The United States on Thursday offered an additional 60 million dollars in aid to the Syrian opposition, but all of it will be non-lethal assistance, DPA reported.
US Secretary of State John Kerry told participants at a conference on Syria: "The US will be providing an additional 60 million dollars in non-lethal assistance to support the efforts of the Syrian opposition coalition over the coming months."
He said that "we will be sending medical supplies and food to the (rebel) Supreme Military Council, so there will be direct assistance."
Kerry said the decision was aimed at increasing the pressure on Syrian President Bashar al-Assad to step down. "President Assad is out of time and must be out of power."
The United Nations estimates that at least 70,000 people have been killed since the uprising against al-Assad's regime started in March 2011.
Earlier this month, the UN High Commissioner for Refugees said there were more than 800,000 registered Syrian refugees in neighbouring countries. That number increases by 5,000 each day.
Participants at the Friends of Syria conference pledged political and financial support for the opposition, and "underlined the need to change the balance of power on the ground."
They also condemned "the unabated arms supply to the regime by third countries," in an apparent reference to Russia and Iran.
Russia is a main supporter of al-Assad's regime and, along with China, has used its veto power in the UN Security Council to protect Damascus from international sanctions.
Kerry said at a press conference with the leader of the Syrian opposition coalition, Moaz al-Khatib, that the United States "will not leave the Syrian people alone."
Al-Khatib called for creating humanitarian corridors in restive areas in Syria under a chapter in the UN charter that allows the use of force.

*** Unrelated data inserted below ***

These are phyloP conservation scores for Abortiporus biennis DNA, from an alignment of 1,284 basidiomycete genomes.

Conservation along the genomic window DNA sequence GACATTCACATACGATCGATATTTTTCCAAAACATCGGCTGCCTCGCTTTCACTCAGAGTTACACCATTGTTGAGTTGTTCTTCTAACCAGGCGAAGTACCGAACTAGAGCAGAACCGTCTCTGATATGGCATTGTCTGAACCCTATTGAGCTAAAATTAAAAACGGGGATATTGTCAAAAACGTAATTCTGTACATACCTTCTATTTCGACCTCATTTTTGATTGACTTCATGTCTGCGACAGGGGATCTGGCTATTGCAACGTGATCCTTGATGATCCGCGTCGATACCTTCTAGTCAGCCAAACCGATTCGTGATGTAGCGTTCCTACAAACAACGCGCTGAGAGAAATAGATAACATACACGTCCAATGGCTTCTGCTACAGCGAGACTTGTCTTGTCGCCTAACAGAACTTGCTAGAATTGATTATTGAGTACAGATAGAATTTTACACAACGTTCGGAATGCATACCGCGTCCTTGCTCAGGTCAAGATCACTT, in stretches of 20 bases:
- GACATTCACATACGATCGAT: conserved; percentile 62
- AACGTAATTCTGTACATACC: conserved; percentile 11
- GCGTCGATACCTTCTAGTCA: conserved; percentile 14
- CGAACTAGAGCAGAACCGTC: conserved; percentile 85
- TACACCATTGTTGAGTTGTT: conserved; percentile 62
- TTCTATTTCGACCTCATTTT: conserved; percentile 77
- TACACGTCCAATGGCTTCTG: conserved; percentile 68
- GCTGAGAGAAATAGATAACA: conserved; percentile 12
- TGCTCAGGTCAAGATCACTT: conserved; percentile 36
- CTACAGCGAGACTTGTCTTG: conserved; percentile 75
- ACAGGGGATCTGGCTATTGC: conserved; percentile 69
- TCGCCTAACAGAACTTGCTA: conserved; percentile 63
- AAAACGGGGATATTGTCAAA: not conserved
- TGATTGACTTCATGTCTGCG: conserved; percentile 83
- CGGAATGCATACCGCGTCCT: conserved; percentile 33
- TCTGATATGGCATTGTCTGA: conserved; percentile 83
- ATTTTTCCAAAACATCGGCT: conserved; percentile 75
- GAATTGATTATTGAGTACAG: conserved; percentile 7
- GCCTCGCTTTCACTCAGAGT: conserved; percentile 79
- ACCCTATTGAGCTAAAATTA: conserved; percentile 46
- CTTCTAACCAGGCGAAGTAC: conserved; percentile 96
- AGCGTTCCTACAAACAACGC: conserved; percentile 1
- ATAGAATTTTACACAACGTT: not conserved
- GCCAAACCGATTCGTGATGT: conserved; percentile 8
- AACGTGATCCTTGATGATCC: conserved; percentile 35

He lashed out at al-Assad, telling him to "act like a human being for once and stop killing children."
Al-Khatib had last week said that he would stay away from the Rome talks to protest what he called the world's silence over atrocities in Syria.
But he changed his mind after the United States and Britain indicated they would offer specific aid to the opposition.
In Moscow, French President Francois Hollande said he would ask his Russian counterpart Vladimir Putin at a meeting expected later Thursday to drop support for al-Assad.
Moscow's position was crucial in determining when peace could come to the country, Hollande said in an interview with Radio Echo Moskvy.
Hollande added that, like Russia, he opposed foreign military intervention in Syria.
He stressed that this was one reason why France was not sending weapons to help the rebels. "France keeps its word," Hollande said. "Europe has imposed an (arms) embargo."
Meanwhile, the European Union extended its sanctions against the Syrian regime for a further three months, a step foreign ministers had agreed earlier this month. This includes a full arms embargo on the country.
In Syria, a car bomb exploded in a regime-held area in the central province of Homs, causing several casualties, state news agency SANA reported.